Petitioner was sentenced as an Armed Career Criminal, and the criminal history in his Presentence Report reflects two prior North Carolina convictions for breaking and entering, a Washington State conviction for third degree rape of a child, and a Washington State conviction for second degree burglary. The Government concedes that, following the invalidation of the residual clause in Johnson, the two Washington State convictions can no longer be counted as predicate offenses under the residual clause of the Armed Career Criminal Act and do not satisfy its force clause. In support, the Government cites United States v. Christensen, 559 F.3d 1092 (9th Cir. 2009), which held that convictions for third degree rape of a child in Washington State are not categorically violent felonies for purposes of the Armed Career Criminal Act. The Government also cites United States v. Hines, 150 F.Supp.3d 1227, 1230 (E.D. Wash. 2015), and United States v. Ladwig, 192 F.Supp.3d 1153, 1164 (E.D. Wash. 2016), which hold that convictions for second degree burglary in Washington State are not violent felonies under the Armed Career Criminal Act following Johnson. Therefore, the Government agrees that Petitioner has only two remaining predicate convictions, that he is not now an Armed Career Criminal, and that his Motion should be granted on that basis. In light of this concession, Petitioner's Motion should be granted as to his challenge to his sentence on Count Three. Because Petitioner elected to proceed solely on that claim, the Court notes that any other challenge, including as to Count Two, would be considered withdrawn.

         The parties thus agree that Petitioner's sentence as to Count Three should be vacated. Further, under United States v. Hadden, 475 F.3d 652, 669-72 (4th Cir 2007), a sentencing judge has discretion to enter a corrected judgment, rather than conduct a full resentencing, at least where one count of conviction is being vacated, but other counts are not disturbed. In the present case, absent the Armed Career Criminal enhancement, Petitioner will be subject to a statutory maximum sentence of 120 months of imprisonment for Count Three and subject to a supervised release period of only three years for that conviction. Further, it appears based on Petitioner's incarceration for the current offenses since 2003 that he will likely be eligible for immediate release even if he receives a sentence of 120 months for Count Three, with no change to the sentence for Count Two. Therefore, the Court will recommend the entry of a corrected judgment reducing Petitioner's sentence for Count Three to 120 months of imprisonment and three years of supervised release, with no change to the sentence for Count Two. However, if Petitioner would prefer a resentencing hearing, the matter should be set for a resentencing hearing instead. Petitioner can request a resentencing hearing, rather than a corrected judgment, in any objections to this Recommendation.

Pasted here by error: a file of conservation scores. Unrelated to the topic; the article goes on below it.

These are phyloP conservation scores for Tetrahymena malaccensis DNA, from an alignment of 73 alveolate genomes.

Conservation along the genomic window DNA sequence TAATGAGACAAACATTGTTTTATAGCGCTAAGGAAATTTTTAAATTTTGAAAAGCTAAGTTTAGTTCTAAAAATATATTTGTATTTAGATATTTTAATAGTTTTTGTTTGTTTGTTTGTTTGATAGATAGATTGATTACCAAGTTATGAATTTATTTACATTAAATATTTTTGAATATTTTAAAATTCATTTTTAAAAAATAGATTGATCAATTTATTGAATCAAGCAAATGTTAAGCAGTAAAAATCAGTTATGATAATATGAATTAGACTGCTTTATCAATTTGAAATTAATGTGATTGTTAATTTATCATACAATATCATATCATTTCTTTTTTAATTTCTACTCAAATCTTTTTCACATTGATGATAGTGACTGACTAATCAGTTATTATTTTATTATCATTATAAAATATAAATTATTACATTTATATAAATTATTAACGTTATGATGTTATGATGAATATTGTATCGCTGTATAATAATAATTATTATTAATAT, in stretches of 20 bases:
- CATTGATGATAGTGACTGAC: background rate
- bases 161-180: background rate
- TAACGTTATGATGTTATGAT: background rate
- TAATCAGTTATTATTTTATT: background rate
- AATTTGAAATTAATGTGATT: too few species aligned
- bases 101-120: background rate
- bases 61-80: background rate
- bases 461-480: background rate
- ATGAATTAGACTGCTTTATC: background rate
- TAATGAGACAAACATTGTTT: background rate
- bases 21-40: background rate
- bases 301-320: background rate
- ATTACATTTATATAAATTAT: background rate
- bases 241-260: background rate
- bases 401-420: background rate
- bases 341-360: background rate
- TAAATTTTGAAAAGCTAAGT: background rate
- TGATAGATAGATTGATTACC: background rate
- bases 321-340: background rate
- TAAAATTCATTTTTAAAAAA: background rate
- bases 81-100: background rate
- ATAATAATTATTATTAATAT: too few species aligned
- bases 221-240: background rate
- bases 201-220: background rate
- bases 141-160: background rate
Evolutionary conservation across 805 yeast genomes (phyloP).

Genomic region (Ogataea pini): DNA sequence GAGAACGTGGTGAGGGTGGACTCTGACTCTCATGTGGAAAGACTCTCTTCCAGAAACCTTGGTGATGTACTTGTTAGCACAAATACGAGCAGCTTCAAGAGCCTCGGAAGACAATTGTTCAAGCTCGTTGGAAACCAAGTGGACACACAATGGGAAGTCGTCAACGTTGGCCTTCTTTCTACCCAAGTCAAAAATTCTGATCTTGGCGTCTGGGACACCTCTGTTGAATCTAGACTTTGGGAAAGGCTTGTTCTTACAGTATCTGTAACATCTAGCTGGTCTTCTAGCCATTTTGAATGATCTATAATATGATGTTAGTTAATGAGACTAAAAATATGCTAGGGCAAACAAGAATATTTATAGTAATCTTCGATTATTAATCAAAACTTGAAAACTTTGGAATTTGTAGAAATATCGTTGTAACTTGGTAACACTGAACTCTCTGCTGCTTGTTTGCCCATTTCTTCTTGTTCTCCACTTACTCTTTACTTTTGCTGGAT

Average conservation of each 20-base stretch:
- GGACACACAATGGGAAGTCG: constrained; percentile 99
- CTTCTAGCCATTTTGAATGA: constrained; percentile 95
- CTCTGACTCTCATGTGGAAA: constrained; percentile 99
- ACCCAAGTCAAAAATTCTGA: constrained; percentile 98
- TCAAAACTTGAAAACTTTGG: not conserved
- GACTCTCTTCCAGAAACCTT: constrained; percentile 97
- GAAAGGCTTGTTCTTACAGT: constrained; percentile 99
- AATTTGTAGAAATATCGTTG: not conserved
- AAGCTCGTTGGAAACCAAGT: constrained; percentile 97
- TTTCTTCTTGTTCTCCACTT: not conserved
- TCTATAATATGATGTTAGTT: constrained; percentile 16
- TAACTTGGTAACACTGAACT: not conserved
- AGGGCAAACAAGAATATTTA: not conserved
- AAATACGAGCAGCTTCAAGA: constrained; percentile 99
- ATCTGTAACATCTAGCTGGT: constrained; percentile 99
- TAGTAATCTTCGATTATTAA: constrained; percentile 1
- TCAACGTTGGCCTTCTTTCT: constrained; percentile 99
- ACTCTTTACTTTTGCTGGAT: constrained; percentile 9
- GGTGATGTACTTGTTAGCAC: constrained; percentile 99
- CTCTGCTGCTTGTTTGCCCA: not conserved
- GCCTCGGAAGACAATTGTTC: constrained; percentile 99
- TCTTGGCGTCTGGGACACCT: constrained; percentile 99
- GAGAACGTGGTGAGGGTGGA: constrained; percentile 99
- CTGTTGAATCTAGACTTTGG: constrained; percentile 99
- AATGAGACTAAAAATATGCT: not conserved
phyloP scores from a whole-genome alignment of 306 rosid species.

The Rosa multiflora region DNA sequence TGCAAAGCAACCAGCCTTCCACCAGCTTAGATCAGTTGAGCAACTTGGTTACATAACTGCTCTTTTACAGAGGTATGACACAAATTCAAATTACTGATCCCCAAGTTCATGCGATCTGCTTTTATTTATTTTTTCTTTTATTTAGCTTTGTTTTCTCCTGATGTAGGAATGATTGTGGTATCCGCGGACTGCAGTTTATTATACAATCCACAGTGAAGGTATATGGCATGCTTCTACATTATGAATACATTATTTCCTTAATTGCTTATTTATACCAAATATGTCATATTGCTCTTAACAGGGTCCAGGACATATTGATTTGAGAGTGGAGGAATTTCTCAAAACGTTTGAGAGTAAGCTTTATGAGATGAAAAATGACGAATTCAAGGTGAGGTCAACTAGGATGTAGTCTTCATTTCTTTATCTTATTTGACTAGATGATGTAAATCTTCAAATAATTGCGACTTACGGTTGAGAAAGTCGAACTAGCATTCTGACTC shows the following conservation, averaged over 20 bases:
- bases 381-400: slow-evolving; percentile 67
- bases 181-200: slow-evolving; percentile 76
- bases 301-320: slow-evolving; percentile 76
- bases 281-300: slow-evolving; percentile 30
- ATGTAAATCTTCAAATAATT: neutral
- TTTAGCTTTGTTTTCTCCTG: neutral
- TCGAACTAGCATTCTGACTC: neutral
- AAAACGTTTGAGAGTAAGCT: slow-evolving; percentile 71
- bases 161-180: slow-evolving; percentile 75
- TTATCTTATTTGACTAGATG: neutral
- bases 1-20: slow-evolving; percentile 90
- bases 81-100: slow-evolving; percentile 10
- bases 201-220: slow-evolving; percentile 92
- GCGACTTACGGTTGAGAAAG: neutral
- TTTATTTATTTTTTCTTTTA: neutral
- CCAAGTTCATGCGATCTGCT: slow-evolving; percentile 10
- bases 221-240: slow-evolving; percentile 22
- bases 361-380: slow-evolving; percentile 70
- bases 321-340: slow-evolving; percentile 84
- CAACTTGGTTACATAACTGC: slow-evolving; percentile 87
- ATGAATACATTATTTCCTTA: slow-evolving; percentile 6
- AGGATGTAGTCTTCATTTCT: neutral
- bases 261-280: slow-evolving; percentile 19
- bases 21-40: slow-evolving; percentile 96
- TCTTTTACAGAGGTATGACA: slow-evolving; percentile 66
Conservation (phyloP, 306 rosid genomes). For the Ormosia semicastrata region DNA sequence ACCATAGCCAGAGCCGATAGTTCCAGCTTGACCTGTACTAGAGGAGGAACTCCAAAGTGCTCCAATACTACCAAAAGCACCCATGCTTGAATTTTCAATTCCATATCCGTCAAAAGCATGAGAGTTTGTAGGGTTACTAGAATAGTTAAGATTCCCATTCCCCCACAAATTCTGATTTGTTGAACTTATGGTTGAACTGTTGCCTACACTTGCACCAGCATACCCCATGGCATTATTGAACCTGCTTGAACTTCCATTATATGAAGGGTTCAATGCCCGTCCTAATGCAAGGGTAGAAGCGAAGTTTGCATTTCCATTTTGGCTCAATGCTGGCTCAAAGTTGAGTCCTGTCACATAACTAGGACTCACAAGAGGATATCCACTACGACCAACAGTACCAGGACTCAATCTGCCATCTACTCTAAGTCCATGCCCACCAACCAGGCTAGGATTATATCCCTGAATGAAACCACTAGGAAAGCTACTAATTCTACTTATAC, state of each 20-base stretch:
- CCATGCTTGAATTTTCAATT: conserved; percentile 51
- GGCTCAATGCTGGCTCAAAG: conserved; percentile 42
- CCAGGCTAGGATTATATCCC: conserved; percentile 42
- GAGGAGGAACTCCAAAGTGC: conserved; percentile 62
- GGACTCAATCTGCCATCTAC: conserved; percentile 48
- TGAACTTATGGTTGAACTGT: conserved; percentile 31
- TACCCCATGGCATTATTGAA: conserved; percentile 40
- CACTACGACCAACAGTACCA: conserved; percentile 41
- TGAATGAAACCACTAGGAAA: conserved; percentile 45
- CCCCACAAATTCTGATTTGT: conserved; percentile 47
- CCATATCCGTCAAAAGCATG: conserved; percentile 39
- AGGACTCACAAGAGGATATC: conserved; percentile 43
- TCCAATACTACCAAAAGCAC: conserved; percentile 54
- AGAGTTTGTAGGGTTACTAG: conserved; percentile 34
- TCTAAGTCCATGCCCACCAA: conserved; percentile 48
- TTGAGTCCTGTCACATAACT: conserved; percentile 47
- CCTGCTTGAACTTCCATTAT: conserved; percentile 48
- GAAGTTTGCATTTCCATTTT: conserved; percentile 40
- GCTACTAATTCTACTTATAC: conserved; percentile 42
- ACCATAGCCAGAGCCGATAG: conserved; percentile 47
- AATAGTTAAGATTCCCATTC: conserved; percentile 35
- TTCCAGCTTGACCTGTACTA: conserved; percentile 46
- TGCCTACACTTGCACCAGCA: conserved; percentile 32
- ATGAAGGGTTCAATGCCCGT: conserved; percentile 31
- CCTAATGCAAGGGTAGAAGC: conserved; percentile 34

IT IS THEREFORE RECOMMENDED that Petitioner's Motion [Doc. #100] to vacate set aside, or correct sentence be granted as to Petitioner's challenge to his sentence under the Armed Career Criminal Act for Count Three of the Superseding Indictment in light of the Government's concession, and denied otherwise based on Petitioner's election to proceed solely as to Count Three; that Petitioner's sentence as to Count Three be vacated; and that a corrected judgment be entered imposing a sentence of 120 months of imprisonment and three years of supervised release for Count Three, ...